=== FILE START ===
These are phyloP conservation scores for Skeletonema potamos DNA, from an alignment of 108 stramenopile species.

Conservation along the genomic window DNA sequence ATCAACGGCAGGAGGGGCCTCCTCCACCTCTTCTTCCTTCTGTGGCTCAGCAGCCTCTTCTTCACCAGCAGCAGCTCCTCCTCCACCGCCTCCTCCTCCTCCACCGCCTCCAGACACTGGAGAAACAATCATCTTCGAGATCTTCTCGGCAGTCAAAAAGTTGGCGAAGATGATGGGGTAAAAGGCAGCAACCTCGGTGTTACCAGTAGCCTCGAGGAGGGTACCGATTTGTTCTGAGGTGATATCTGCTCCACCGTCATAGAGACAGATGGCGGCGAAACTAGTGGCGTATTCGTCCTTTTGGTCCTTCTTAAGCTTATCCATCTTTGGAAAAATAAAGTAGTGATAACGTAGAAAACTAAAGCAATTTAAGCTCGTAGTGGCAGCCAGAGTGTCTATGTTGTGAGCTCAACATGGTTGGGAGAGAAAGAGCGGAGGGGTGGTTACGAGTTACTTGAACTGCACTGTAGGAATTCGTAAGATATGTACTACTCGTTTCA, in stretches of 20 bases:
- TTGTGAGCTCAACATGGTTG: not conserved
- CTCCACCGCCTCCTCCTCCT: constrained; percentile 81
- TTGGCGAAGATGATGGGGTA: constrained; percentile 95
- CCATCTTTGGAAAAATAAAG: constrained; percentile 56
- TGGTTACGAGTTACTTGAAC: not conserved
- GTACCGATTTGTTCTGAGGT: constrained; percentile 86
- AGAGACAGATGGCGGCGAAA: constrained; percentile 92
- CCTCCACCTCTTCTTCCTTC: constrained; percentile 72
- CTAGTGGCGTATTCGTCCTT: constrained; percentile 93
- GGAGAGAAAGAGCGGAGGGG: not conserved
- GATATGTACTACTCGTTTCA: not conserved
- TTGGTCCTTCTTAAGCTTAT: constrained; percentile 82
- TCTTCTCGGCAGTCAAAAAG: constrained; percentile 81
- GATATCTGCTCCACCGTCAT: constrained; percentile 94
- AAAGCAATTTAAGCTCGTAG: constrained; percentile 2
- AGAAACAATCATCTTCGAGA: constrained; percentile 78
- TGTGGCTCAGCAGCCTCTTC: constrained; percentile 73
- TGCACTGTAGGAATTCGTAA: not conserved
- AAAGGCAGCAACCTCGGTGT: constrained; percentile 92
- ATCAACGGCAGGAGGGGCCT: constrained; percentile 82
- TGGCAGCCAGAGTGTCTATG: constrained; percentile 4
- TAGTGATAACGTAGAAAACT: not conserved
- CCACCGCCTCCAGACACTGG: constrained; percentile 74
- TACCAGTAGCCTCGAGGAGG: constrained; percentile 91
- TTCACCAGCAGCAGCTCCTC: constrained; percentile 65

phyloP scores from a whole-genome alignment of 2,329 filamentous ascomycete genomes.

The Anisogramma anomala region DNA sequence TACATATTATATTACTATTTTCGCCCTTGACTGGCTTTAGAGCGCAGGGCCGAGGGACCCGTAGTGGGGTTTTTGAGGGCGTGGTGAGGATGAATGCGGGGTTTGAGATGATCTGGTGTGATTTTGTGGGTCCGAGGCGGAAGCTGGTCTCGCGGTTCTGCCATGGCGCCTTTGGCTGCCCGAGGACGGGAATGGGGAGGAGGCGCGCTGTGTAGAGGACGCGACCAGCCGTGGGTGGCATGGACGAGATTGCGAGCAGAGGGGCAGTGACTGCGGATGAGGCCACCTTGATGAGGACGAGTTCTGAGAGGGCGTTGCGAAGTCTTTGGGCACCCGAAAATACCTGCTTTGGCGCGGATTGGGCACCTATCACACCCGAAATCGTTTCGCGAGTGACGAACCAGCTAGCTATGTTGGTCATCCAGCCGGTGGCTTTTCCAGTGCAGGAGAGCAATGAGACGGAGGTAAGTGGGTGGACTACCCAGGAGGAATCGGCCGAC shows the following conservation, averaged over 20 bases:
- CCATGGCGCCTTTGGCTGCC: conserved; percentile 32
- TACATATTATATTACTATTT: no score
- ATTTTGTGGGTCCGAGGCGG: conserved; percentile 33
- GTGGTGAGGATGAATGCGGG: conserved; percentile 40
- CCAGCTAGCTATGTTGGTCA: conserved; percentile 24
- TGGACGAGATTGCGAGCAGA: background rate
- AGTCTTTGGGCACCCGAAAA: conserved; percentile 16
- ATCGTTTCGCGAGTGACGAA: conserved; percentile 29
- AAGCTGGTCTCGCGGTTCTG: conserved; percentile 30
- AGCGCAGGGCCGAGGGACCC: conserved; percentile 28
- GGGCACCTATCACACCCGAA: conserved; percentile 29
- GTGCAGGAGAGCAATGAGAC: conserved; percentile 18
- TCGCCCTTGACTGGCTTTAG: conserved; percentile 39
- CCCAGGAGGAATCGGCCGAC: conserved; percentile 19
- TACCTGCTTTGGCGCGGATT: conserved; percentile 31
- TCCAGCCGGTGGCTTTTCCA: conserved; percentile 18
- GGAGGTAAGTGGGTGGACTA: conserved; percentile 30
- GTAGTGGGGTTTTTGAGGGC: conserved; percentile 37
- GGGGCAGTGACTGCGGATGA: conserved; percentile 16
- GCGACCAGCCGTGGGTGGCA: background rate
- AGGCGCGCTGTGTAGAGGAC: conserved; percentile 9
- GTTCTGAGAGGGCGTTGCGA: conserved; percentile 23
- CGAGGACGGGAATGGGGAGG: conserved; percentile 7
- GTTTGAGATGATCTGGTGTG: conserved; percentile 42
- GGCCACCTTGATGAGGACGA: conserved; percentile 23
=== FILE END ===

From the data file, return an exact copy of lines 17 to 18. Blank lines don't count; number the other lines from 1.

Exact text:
- AAAGCAATTTAAGCTCGTAG: constrained; percentile 2
- AGAAACAATCATCTTCGAGA: constrained; percentile 78